That year I could be found corn rows on almost everyone with hair long enough for me to practice with.
Ma Es (what I call my mom – comes from her name Esther ) gifts me a mannequin with hair so long it touches its legs. This was meant to help me practice my cornrows and braids with the help of my sister in- law who happened to know some styling.
A few months in and I’m exhausted; at this point everyone at home gets the feel of my aching hands.
Out of laziness, I think to myself “why can’t I just make my own wig and save myself the stress of undergoing the torture and heat. Besides I think my braiding is good now, I can start learning something new” – That was the beginning of my transition.
This is the right time to mention the embassy wouldn’t let me travel for reasons best understood by them, talk of crushing a girl’s dreams after all her braiding lessons *sigh*.
In the quest to pursue my wig making pleasures, the mannequin had to do the big chop because a girl needed a flat surface to work with. You are probably thinking why I didn’t cut off t some of its hair and cornrow the rest right?. Well at the time the only ideal solution I could come up with was a mighty chop.
It’s generally easier to judge a situation from an observer’s perspective or maybe I’m trying to justify my actions lol. Either way, I got what I wanted, a bald mannequin head to practice my wig making on.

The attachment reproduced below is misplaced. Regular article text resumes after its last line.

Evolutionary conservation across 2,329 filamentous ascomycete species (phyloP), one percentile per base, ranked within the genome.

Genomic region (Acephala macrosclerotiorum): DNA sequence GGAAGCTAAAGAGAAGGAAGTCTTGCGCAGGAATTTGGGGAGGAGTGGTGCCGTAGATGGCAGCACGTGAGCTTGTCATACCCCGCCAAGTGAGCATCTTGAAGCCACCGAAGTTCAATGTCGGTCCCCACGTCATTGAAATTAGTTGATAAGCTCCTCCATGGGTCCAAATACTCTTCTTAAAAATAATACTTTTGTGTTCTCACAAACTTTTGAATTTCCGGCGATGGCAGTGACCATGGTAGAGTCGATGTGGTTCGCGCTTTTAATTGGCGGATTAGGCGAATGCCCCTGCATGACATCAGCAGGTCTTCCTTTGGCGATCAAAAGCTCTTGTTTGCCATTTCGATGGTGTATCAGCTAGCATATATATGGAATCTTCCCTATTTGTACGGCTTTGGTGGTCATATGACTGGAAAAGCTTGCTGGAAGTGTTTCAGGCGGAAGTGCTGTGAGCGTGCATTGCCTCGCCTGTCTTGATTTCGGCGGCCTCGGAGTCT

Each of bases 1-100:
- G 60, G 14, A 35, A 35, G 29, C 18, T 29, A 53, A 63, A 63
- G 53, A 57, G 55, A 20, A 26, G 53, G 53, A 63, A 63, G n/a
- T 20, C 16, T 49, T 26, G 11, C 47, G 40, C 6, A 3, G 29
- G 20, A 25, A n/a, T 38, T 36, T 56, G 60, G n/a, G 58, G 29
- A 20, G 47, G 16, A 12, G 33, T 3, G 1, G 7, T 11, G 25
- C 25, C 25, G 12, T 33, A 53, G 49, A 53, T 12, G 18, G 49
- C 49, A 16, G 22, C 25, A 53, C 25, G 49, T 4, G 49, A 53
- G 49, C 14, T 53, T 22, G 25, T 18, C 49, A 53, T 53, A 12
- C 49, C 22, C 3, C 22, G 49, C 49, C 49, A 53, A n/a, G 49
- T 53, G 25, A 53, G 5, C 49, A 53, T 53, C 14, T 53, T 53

Ma Es discovers what happened to the mannequin and it rains typical african mom rants for weeks. At this point every slight thing I do or anyone says relating to hair results in a reminder of my treacherous act. In her words “madam you cut off its hair, something I bought with my money. You should have bought yours and cut off its hair!” said with rolling eyes
Long overdue tip
In an African home, you can’t
mess with your parents money, you will be tortured with the memory for years. And then when you have kids of your own and complain about them, your behavior back then will be used as reference.
Using one of my human hair weave ons, I decide to turn it into a wig – mind you without any form of closure. It wasn’t very good yet totally wearable but guess who rocked it for weeks? Ma Es!
The rants had taken a downturn and I became the wig plug of the house though with a non existent experience.
The Joy: Parents will always yell and go on and on when you take a decision and start off by doing something unexpected. That comes from a place of love because they will always have our back and are the greatest support system.
A few years later I do the big chop myself and Ma Es is ecstatic “you spend so much on hair anyways”. From wearing out my TWA to exhaustion, again I consider just making my own big Afro. I mean who doesn’t love a good fro right?
And like that I dived into Afro making. Started off with me just making one for myself; got so many compliments along the way coupled with requests to make for a few friends and here we are.
Sometimes I take myself by surprise with my versatility. Afro love birthed other hair dos like ponytails and clip ins. Never have I
ever thought I’ll be a pony lover.
Not looked back since then – just a girl living out her hair fantasies while trying to help others live theirs. It’s actually gratifying being able to come through for others with similar hair fantasies.
Thanks for reading loves, until next time
The only way to do great work is to love what you do.
Hope this motivates someone to make something out of a passion of his/hers. There is so much more we can accomplish if we dedicate time to doing what we actually love.